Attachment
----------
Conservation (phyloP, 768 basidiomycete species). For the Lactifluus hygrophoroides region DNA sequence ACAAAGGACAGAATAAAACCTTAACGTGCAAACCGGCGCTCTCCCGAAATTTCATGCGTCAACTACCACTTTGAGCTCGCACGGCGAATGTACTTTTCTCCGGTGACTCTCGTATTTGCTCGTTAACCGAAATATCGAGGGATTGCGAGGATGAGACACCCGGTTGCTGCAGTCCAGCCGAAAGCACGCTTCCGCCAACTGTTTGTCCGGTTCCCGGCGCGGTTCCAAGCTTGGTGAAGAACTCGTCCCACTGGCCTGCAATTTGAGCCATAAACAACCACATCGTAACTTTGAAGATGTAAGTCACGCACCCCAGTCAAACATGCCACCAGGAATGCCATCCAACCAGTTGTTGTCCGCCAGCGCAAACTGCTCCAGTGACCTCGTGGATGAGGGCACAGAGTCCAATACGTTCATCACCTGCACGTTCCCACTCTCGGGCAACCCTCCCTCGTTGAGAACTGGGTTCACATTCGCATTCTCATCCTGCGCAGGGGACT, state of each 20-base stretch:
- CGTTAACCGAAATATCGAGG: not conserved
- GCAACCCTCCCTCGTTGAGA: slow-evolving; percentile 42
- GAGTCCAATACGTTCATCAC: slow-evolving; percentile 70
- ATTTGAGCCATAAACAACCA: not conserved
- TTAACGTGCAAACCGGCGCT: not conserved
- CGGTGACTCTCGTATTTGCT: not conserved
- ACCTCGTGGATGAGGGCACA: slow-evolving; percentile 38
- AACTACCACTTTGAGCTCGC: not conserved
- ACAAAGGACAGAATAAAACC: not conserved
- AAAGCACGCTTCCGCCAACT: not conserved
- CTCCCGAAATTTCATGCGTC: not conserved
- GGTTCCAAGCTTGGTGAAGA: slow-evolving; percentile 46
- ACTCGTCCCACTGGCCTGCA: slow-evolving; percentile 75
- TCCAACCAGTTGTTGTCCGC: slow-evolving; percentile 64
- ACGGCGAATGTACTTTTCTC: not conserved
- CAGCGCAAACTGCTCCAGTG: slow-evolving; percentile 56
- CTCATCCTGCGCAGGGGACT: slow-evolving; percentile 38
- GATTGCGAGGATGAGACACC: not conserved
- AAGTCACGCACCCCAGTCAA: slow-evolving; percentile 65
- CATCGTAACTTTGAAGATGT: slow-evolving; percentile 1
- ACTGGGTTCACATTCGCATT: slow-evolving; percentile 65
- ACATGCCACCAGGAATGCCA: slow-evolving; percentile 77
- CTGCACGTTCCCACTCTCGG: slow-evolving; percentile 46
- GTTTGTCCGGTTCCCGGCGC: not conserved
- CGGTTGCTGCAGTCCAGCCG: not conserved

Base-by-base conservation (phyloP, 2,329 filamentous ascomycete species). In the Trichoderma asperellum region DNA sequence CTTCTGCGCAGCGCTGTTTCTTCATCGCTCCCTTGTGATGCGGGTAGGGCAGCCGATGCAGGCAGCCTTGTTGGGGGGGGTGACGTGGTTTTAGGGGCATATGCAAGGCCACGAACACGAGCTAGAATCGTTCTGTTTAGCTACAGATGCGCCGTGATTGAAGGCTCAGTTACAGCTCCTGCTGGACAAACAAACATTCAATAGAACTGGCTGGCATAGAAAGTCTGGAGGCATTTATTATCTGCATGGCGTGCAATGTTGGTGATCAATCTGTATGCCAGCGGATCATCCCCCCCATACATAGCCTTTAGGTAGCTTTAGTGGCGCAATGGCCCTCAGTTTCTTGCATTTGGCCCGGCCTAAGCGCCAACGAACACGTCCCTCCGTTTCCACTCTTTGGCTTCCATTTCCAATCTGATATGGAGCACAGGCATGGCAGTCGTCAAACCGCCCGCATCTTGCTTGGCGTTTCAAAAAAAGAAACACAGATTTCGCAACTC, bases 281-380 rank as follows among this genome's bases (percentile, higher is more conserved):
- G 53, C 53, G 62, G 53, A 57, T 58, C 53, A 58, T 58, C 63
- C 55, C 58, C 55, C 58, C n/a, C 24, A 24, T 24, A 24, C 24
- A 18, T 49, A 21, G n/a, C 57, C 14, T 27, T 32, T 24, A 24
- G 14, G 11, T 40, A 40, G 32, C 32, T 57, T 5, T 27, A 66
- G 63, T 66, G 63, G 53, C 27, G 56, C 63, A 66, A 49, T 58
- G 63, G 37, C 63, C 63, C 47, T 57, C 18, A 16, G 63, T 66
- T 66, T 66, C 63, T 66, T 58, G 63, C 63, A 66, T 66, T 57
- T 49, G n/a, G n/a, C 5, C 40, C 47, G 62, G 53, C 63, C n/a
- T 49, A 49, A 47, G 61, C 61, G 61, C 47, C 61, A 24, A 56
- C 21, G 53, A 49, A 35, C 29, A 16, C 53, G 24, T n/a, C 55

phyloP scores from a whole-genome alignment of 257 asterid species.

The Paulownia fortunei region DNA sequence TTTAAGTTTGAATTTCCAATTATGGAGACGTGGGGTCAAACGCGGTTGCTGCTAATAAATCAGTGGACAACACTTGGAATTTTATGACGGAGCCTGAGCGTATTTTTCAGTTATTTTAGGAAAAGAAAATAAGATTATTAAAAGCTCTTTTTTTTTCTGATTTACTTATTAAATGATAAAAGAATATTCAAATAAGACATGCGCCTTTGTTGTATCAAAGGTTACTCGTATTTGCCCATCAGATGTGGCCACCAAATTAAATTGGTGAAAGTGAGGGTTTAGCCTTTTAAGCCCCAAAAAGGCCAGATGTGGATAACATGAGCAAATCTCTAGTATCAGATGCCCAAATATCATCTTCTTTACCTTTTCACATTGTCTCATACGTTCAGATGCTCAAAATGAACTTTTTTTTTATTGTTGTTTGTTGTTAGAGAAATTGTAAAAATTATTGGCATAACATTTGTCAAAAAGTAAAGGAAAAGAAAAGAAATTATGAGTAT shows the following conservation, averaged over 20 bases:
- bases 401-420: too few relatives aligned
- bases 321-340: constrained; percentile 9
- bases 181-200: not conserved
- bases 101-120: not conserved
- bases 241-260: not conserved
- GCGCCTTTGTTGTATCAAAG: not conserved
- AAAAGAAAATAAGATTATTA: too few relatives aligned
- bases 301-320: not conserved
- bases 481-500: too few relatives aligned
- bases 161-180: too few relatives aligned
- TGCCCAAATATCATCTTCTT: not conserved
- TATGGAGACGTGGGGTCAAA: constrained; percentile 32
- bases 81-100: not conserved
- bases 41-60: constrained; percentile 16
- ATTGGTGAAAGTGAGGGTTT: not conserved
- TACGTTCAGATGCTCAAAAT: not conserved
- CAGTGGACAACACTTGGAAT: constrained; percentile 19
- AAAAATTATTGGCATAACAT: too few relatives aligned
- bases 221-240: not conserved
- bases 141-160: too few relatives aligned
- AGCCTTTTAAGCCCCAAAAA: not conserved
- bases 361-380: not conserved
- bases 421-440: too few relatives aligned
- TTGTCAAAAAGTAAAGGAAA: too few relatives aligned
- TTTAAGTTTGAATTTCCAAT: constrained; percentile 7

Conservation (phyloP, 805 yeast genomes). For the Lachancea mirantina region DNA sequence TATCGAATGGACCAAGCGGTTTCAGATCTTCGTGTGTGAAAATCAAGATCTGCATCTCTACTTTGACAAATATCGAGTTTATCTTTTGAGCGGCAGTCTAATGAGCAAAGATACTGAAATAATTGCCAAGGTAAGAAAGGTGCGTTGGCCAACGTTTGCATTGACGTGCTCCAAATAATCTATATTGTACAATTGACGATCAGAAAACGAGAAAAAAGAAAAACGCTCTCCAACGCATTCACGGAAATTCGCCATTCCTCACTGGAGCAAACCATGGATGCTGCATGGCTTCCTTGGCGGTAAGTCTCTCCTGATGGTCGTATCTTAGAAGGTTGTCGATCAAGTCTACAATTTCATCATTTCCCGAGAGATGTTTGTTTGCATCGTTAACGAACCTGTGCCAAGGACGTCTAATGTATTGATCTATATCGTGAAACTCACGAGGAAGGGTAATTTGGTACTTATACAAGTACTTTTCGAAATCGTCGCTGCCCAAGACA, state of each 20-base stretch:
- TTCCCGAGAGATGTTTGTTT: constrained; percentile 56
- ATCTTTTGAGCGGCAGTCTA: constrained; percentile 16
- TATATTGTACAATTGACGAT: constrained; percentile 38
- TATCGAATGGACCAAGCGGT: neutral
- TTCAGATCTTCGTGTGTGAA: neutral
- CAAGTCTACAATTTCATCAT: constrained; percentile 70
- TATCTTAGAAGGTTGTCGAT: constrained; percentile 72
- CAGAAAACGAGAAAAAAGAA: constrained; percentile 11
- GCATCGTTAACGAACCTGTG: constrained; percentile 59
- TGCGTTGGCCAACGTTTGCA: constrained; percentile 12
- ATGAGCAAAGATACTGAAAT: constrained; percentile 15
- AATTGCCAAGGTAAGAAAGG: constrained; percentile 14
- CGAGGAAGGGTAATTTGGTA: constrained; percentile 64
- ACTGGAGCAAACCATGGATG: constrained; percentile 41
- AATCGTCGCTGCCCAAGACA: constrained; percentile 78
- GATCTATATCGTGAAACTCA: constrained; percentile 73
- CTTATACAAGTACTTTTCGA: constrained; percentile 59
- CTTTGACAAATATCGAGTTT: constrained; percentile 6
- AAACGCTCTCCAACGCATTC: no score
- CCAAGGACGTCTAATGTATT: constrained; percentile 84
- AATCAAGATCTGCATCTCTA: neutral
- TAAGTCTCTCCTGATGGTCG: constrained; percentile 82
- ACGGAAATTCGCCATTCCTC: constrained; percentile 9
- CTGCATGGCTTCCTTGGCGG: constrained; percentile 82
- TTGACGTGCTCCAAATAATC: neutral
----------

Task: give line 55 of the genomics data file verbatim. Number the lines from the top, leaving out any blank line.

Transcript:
- TACGTTCAGATGCTCAAAAT: not conserved